The Tech Park issue

For a country already reeling from the ongoing Rupee and Credit crisis, the announcement that APG the 70 percent owner of the Tech Park is withdrawing, brings to light several issues.

The first is the fact that among other reasons, one of APG’s main reasons to withdraw is the inability of the Tech Park to attract tenants.

This runs contrary to repeated claims in the past – both by the Tech Park and the Ministry of Information and Communications- that all was well with the project.

Fantastic claims were made of employment that would be generated which is currently way below the target.

The Tech Park, in short, has de-generated to several paces from its original goal of being the venue of world-class tech companies to a call center to now a White Elephant.

This, White Elephant, in which the government and investors pumped in a total of Nu 500 mn, 18 acres of land and a lot of time, at the moment, should serve as a cautionary tale on future mega projects.

There are several lessons to be learned which can serve us well in the future.

One important lesson is that Bhutan cannot build or invest its way to prosperity without working out the basics.

There is a need for skilled and trained manpower. Our school and tertiary institutes, and in fact, our entire education system should undergo a dramatic overhaul to suit the new economic reality. Our schools end up producing obedient and quiet civil servants or the jobless and skill-less youth.

Another basic issue that has to be looked at is our infrastructure. Several of our ambitious projects – be it roads or internet lines, though constructed – are not up to mark. An example would be the ‘3-G’ internet packages which are as slow and inefficient as 2-G with the only difference being that it is more expensive.

Another lesson to be learned is that good ministers or consultants don’t necessarily make for good business decision makers. The Tech Park is an example of what can go wrong when the government gets too involved in activities that should ordinarily be left to the private sector. It is revealing to note that Bhutan’s domestic IT industry were not consulted while the IT Park was being created with the result that the park after being rejected by foreign investors is not even suited to domestic needs.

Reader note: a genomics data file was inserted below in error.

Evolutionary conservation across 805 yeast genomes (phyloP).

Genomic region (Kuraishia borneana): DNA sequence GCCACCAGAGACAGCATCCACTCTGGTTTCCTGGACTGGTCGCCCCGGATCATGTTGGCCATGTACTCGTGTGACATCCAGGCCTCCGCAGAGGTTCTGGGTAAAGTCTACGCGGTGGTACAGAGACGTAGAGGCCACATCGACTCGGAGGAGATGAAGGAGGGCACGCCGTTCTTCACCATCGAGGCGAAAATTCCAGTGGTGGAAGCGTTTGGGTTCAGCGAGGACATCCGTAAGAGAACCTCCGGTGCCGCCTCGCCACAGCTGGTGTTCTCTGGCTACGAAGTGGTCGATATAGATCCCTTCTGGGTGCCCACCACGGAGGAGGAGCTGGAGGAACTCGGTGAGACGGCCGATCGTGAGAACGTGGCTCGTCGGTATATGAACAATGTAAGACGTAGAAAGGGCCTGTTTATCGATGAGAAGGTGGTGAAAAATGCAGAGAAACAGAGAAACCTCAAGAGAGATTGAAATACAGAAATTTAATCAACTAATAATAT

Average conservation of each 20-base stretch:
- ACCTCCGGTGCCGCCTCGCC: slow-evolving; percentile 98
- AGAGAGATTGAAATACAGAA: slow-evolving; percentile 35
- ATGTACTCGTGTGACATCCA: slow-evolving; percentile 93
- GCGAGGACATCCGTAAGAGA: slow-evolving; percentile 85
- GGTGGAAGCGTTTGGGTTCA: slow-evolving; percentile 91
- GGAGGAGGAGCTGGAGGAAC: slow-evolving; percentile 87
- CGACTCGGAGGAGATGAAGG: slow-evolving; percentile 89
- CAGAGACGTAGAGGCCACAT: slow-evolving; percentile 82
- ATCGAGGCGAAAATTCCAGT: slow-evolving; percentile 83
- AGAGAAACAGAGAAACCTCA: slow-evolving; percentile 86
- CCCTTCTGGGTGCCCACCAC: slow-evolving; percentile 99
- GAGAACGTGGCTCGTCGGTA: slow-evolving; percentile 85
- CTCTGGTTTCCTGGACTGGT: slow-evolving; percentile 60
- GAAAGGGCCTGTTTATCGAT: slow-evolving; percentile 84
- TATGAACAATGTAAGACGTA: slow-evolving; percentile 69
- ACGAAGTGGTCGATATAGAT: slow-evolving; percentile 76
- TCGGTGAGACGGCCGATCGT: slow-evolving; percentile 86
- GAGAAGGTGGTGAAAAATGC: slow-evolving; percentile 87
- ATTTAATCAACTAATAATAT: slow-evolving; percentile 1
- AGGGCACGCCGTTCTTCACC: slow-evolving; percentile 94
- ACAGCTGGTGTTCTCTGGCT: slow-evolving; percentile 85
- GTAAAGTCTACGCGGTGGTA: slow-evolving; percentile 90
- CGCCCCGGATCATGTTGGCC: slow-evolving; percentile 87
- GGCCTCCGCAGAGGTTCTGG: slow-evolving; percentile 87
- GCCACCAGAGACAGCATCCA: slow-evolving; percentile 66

The fact that the promotion of the Park was left to an inexperienced government department also explains volumes on why the venture failed to take off. While ministers and senior civil servants may benefit through such regular trips abroad, in terms of better income from generous DSA, they should see if their trips were of any real value to the venture.

The failure of the Park is also indicative of the fact that an adequate and realistic study was not done.

After McKinsey left many wondering what was really achieved, the Tech Park currently serves as a giant ‘what not to do’ sign, in terms of investing in mega projects.

There is currently a lot of handwringing going on about the cancellation of the Education City project. However, a lot of the things said to promote the Education City have also been said about the Tech Park where government agencies and private developers promised the sun and moon.

The Tech Park, ultimately brings into sharp focus some key issues behind our economic woes -starting from the sheer incompetence and inertia of our system to address and improve the economy and the also the lack of many basic economic capabilities.

 

The government solution to a problem is usually as bad as the problem.
Milton Friedman

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